could be rounded up and be siven the
same sentence, the good roads problem
would . be so 1< v ed.?uVew berry, Observer.
. % ;' - _ .
And then, mr dear Mr. Editor, who
-would make tne rations to feed them,
and who would,act as guards and jailers
and officers, if you put all of them
to working the roads? We couldn't
live by roads alone. ^
And, then, if all the prohibition people
were just good temperance people,
what a.glorious time we would have.
I mean temperate in all things. Not
only in the matter of drink, and yet I
1'nnw o/-irr??k r?r>rwh i hi H rm i who are
IVUV TT OUUi^/ uuii/ivtvu?v ?
prohibitionists for the other fellow,
and some who are political prohibitioniets.
They want to take care of
the other fellow and keep him from
his glass of beer, but they would like
to have a little for their own poor
stomach's sake, and they have authority
that is good for its use. Talking
about temperance, I read a little squib
a while ago from the Birmingham AgeHerald
which is apropos in this connection.
It ran something like this:
"Dr. Shorter preached a sizzling serman
"I never before heard a man use so
"What was his subject?"
reopen the dispensaries tomorrow
morning. Every dispensary in Charleston
county has been closed since
Saturday in accordance with the governor's
orders given Sunday on account
of the primary election of Tuesday.
And so it goes. The loudest advocates
of temperance are sometimes the
most intemperate of men and women.
But I reckon it is all right, and for
the best, or it wouldn't be. At any rate
it suits me all right.
And this reminds me to remark that v
I read a little placard in a street car
the other day that ran something like
this: "Any tool can give advice, hut it
takes gray matter to use it." Now,
dear reader, you can make the application.
I am giving the advice and I
hope you have the gray matter to use
it. And to give you another little prOvor'h
frnm r?lH man Tiirvo-onoc T,??
"The sun, too, shines into cesspools,
and is not polluted." Old Diogenes, I
think, is the man who went around in
the broad daylight with a lantern looking
for an honest man. It seems to
me that I have read something like
that at some time or other. There is
a lot of truth in this proverb, even it
the old man was odd enough to go
around in the sunshine with a lantern
looking for his honest man. If
you want to help those who need your
help you must get down next to them,
and be able to do so without getting
any of the pollution which they have.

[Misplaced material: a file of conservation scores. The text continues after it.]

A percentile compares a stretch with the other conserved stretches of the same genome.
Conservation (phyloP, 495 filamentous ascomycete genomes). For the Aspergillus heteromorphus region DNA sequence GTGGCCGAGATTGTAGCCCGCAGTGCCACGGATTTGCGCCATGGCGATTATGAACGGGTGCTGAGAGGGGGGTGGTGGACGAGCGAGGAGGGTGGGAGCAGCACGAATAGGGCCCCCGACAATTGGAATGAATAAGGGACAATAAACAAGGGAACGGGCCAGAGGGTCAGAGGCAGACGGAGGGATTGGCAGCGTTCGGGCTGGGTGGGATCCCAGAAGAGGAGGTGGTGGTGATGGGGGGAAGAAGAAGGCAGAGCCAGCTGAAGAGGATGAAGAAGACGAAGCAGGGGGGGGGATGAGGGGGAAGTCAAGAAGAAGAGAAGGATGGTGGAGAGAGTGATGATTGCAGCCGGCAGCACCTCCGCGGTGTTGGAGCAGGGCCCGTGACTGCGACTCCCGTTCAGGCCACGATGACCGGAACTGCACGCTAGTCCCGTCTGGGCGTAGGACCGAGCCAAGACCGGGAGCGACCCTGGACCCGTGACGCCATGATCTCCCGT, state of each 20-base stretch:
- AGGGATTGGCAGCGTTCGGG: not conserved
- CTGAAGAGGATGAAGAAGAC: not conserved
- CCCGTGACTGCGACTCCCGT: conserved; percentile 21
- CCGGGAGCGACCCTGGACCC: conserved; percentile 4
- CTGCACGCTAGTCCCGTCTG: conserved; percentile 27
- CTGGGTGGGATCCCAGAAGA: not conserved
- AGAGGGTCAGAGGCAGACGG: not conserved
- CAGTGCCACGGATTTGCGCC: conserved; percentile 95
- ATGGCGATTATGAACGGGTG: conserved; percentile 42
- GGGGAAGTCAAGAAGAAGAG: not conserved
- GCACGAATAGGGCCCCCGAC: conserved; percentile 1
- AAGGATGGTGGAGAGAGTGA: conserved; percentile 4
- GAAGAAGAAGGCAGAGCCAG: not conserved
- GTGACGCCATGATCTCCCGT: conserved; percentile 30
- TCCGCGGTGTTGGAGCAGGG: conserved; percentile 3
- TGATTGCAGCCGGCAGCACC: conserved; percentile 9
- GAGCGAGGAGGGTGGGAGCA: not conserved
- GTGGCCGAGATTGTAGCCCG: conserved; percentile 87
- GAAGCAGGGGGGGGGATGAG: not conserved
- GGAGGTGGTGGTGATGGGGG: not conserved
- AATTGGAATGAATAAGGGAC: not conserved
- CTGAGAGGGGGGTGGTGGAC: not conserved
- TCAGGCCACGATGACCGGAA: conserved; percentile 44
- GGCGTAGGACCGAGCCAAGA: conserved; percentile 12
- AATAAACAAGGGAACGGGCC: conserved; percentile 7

You can't reach them by preaching at
them on Sunday, when they are not
present, and can't hear what you say.
It is a mistake too many of ouf ministers
make. I remember on one occasion
f a long time ago, a minister
same to this town, and he was invited
to a dinner at which were seyeral citizens
and good men, but men who rarely
went to church, and this preacher made
the remark that he was glad of the
opportunity thus afforded to meet
these men, for in that way he would
be in better position to reach them and
to help them?that if he could not b3
thrown with them there would be no
nnnnrtnnttv for him to reach them.
And there you are. That remark made
me think. An<J he was not hurt by the
contact. The sun can shine into a
cesspool and not be polluted. Think
of this, you ministers, whose mission
it should be to seek out those who are
lost. The Great Preacher, if I am not
mistaken, said something, about Ho
came to save those who were lost and
not those who needed no salvation.
This in answer to the Pharisees who
could not understand why he associated
with sinners. But I did not start
out to preach a sermon and I beg the
pardon of the preachers.
. TH'0 IDLER.
3EWBEBBY TO GET BEST
TO BE HAD IK XOYIES
Mr. Wells Secures New Charlie Chaplin
Comedies and T. L. S. E. Faitores.
"The Valley af Lost Hope^
Mr.' H. B. Wells, the movie man,
went to Atlanta this week and booked
some excellent features for his play- ^
hous^. In speaking of them Mr. Wells ' .
"While in Atlanta I booked the following
Charlie Chaplin comedies:
'^By the Sea," for November 13.
1 ''Jitney Elopement," for ^fotfember
A A _ . >
"The Tramp," for November 27.
"In the Park," for December 11.
"The Charley Chaplin comedies are. ,
not regular, but sometimes come only
once a month. Therefore I had to
take them as I could secure them.
"I also booked some of the best and ,
newest of the IV. L. S. E. feature?, Jp
which, beginning next week I will run
on Thursdays instead of Fridays as
heretofore. Some of these have not
been released yet. I will furnish you a
list later. The feature which I will
run Friday, the 15tht "The Valley of
Lost Hope," a five-jreel Lubin, was only
released Wednesday, which will be the
first time this picture has gone through
the machine. It is a very epecfcfcular
picture. I also selected a good program
from the World Film corporation
for Tuesday of next month. These
subjects are also much newer than I
have been using heretofore."
Mr. Wells also secured some new
parts for hi6 machine and, infacts, he
always had a fine projection and would
compare favorably with those anywhere.
Fat?My word, Tom, you have got thin!
Skin?That's nothing; you sn'ould see
mv hrother. He's as thin as the both
of us put together:?Firefly.